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Somatization and Medicalization-Reply

Arthur J. Barsky, MD; Jonathan F. Borus, MD
JAMA. 1996;275(18):1399. doi:10.1001/jama.1996.03530420026021.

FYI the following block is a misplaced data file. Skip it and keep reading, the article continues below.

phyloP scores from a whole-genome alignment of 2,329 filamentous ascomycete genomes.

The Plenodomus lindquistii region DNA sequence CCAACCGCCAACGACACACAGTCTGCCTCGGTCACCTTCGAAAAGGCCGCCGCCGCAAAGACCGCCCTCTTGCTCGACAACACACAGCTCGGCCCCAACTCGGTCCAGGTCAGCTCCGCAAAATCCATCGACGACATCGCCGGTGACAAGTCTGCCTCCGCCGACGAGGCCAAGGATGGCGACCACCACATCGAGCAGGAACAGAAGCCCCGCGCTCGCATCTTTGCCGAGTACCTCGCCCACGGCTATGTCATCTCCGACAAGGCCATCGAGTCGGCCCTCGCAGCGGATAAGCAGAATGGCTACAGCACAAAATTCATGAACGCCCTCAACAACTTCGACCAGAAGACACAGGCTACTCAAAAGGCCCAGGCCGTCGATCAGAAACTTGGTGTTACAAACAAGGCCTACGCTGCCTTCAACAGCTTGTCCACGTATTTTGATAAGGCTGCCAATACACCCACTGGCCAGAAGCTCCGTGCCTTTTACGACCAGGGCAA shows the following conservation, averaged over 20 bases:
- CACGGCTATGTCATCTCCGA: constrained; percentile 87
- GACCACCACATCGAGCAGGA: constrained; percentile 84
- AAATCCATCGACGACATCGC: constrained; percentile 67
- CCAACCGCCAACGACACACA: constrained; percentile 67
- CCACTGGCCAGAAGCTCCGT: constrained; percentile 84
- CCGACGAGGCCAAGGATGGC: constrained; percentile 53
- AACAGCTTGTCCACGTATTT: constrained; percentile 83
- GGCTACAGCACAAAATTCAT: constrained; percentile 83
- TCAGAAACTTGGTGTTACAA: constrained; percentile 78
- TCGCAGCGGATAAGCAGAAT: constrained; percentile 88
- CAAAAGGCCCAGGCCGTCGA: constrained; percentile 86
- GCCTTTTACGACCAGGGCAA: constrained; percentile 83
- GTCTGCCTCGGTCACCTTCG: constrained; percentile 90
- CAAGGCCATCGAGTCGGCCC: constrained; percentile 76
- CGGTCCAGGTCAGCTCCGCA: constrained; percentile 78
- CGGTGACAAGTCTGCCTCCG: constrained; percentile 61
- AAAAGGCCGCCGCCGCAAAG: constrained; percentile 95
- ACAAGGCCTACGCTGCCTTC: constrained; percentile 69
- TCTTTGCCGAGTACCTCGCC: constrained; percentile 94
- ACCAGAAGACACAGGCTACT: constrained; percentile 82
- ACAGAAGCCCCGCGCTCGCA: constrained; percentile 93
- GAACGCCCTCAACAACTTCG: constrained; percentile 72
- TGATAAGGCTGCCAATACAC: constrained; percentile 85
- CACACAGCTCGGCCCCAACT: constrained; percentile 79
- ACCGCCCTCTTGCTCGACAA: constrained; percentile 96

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In Reply.  —Somatization is a multidetermined phenomenon and represents the product of psychological, behavioral, interpersonal, and social factors. Therefore, effective treatment is often complex and multimodal. While the primary care physician is undoubtedly the cornerstone of therapy, he or she alone may not be sufficient. Primary care physicians can care more effectively for somatizing patients with the assistance of management guidelines, psychiatric consultation, and specific training and educational programs, as Smith et al1 have shown using psychiatric consultation letters. However, more definitive symptom relief and improved functional status may require a more intensive targeted effort, which requires the time and expertise the primary care physician lacks. Contrary to Drs Fabian, Langsjoen, and Kent, we find impressive evidence of the efficacy and effectiveness of cognitive and behavioral techniques in a variety of conditions, including isolated functional somatic symptoms, somatization disorder, and hypochondriasis.2 6 Although it is true that nonspecific


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